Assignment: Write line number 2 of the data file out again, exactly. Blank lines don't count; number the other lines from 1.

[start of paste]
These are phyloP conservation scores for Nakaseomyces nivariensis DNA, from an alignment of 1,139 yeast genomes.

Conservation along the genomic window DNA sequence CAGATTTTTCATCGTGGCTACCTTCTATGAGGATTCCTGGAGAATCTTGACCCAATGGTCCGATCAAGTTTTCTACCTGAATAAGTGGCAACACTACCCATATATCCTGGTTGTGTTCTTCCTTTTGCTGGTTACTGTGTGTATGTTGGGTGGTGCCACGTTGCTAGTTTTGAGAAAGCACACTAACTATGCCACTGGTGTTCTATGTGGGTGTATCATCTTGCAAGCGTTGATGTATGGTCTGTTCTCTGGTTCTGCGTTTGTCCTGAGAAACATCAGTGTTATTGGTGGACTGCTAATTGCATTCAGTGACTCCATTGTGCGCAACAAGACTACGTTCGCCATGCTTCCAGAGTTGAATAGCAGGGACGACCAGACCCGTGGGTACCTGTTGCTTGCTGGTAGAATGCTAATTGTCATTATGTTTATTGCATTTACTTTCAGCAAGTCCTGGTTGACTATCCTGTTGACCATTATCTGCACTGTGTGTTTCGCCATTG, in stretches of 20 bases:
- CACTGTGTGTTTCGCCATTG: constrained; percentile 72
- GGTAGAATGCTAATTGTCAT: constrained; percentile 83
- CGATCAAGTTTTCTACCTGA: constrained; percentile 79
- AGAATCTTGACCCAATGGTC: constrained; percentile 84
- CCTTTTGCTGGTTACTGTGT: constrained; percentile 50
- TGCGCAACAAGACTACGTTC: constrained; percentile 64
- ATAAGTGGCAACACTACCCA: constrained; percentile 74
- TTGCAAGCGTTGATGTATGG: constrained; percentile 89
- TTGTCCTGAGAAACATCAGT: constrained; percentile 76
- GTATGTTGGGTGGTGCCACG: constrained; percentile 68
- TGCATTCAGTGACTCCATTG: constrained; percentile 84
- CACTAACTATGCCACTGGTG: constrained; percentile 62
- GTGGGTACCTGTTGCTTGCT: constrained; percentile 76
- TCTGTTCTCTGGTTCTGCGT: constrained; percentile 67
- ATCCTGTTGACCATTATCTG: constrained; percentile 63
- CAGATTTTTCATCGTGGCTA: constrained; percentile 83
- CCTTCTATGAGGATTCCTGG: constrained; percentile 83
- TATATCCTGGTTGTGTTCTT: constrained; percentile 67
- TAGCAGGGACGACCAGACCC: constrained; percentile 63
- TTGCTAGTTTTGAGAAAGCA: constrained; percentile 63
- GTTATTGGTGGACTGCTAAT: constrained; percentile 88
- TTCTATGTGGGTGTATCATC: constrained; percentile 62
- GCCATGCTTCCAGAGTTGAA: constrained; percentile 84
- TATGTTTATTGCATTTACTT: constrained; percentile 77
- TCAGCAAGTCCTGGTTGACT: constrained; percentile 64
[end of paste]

Conservation along the genomic window DNA sequence CAGATTTTTCATCGTGGCTACCTTCTATGAGGATTCCTGGAGAATCTTGACCCAATGGTCCGATCAAGTTTTCTACCTGAATAAGTGGCAACACTACCCATATATCCTGGTTGTGTTCTTCCTTTTGCTGGTTACTGTGTGTATGTTGGGTGGTGCCACGTTGCTAGTTTTGAGAAAGCACACTAACTATGCCACTGGTGTTCTATGTGGGTGTATCATCTTGCAAGCGTTGATGTATGGTCTGTTCTCTGGTTCTGCGTTTGTCCTGAGAAACATCAGTGTTATTGGTGGACTGCTAATTGCATTCAGTGACTCCATTGTGCGCAACAAGACTACGTTCGCCATGCTTCCAGAGTTGAATAGCAGGGACGACCAGACCCGTGGGTACCTGTTGCTTGCTGGTAGAATGCTAATTGTCATTATGTTTATTGCATTTACTTTCAGCAAGTCCTGGTTGACTATCCTGTTGACCATTATCTGCACTGTGTGTTTCGCCATTG, in stretches of 20 bases: